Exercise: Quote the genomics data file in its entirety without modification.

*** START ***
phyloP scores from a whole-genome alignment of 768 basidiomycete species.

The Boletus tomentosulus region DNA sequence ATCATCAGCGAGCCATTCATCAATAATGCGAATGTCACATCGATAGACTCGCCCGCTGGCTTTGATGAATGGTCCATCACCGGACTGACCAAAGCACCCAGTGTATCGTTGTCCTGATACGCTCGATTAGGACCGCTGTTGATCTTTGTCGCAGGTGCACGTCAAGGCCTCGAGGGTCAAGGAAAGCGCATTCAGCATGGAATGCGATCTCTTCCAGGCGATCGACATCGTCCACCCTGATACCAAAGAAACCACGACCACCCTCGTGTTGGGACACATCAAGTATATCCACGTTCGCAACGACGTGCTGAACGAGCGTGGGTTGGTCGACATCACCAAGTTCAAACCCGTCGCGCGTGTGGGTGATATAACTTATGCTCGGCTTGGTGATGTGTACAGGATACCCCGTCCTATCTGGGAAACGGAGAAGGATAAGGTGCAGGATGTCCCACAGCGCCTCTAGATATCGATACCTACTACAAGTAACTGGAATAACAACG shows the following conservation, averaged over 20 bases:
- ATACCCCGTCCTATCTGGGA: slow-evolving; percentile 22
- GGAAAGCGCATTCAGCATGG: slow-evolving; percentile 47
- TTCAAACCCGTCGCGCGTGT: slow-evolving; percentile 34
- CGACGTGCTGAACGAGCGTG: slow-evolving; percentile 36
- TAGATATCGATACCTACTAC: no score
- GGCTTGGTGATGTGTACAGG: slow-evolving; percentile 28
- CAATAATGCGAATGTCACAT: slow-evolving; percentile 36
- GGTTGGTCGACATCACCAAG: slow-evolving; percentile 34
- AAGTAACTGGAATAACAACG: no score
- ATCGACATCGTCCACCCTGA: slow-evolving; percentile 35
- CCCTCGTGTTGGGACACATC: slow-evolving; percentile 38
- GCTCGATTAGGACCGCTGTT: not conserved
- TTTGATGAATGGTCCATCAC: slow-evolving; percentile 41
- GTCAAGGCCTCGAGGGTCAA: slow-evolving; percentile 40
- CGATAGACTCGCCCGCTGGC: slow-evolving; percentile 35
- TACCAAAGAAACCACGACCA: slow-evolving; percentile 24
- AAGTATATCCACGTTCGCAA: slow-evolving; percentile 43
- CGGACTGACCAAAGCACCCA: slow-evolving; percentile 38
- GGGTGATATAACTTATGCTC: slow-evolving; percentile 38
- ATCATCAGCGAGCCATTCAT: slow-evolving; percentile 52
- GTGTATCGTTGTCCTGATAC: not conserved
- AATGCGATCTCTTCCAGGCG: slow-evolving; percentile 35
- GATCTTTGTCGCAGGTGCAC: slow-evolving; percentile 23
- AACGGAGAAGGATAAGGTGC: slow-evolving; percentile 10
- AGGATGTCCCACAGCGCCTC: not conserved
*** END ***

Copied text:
phyloP scores from a whole-genome alignment of 768 basidiomycete species.

The Boletus tomentosulus region DNA sequence ATCATCAGCGAGCCATTCATCAATAATGCGAATGTCACATCGATAGACTCGCCCGCTGGCTTTGATGAATGGTCCATCACCGGACTGACCAAAGCACCCAGTGTATCGTTGTCCTGATACGCTCGATTAGGACCGCTGTTGATCTTTGTCGCAGGTGCACGTCAAGGCCTCGAGGGTCAAGGAAAGCGCATTCAGCATGGAATGCGATCTCTTCCAGGCGATCGACATCGTCCACCCTGATACCAAAGAAACCACGACCACCCTCGTGTTGGGACACATCAAGTATATCCACGTTCGCAACGACGTGCTGAACGAGCGTGGGTTGGTCGACATCACCAAGTTCAAACCCGTCGCGCGTGTGGGTGATATAACTTATGCTCGGCTTGGTGATGTGTACAGGATACCCCGTCCTATCTGGGAAACGGAGAAGGATAAGGTGCAGGATGTCCCACAGCGCCTCTAGATATCGATACCTACTACAAGTAACTGGAATAACAACG shows the following conservation, averaged over 20 bases:
- ATACCCCGTCCTATCTGGGA: slow-evolving; percentile 22
- GGAAAGCGCATTCAGCATGG: slow-evolving; percentile 47
- TTCAAACCCGTCGCGCGTGT: slow-evolving; percentile 34
- CGACGTGCTGAACGAGCGTG: slow-evolving; percentile 36
- TAGATATCGATACCTACTAC: no score
- GGCTTGGTGATGTGTACAGG: slow-evolving; percentile 28
- CAATAATGCGAATGTCACAT: slow-evolving; percentile 36
- GGTTGGTCGACATCACCAAG: slow-evolving; percentile 34
- AAGTAACTGGAATAACAACG: no score
- ATCGACATCGTCCACCCTGA: slow-evolving; percentile 35
- CCCTCGTGTTGGGACACATC: slow-evolving; percentile 38
- GCTCGATTAGGACCGCTGTT: not conserved
- TTTGATGAATGGTCCATCAC: slow-evolving; percentile 41
- GTCAAGGCCTCGAGGGTCAA: slow-evolving; percentile 40
- CGATAGACTCGCCCGCTGGC: slow-evolving; percentile 35
- TACCAAAGAAACCACGACCA: slow-evolving; percentile 24
- AAGTATATCCACGTTCGCAA: slow-evolving; percentile 43
- CGGACTGACCAAAGCACCCA: slow-evolving; percentile 38
- GGGTGATATAACTTATGCTC: slow-evolving; percentile 38
- ATCATCAGCGAGCCATTCAT: slow-evolving; percentile 52
- GTGTATCGTTGTCCTGATAC: not conserved
- AATGCGATCTCTTCCAGGCG: slow-evolving; percentile 35
- GATCTTTGTCGCAGGTGCAC: slow-evolving; percentile 23
- AACGGAGAAGGATAAGGTGC: slow-evolving; percentile 10
- AGGATGTCCCACAGCGCCTC: not conserved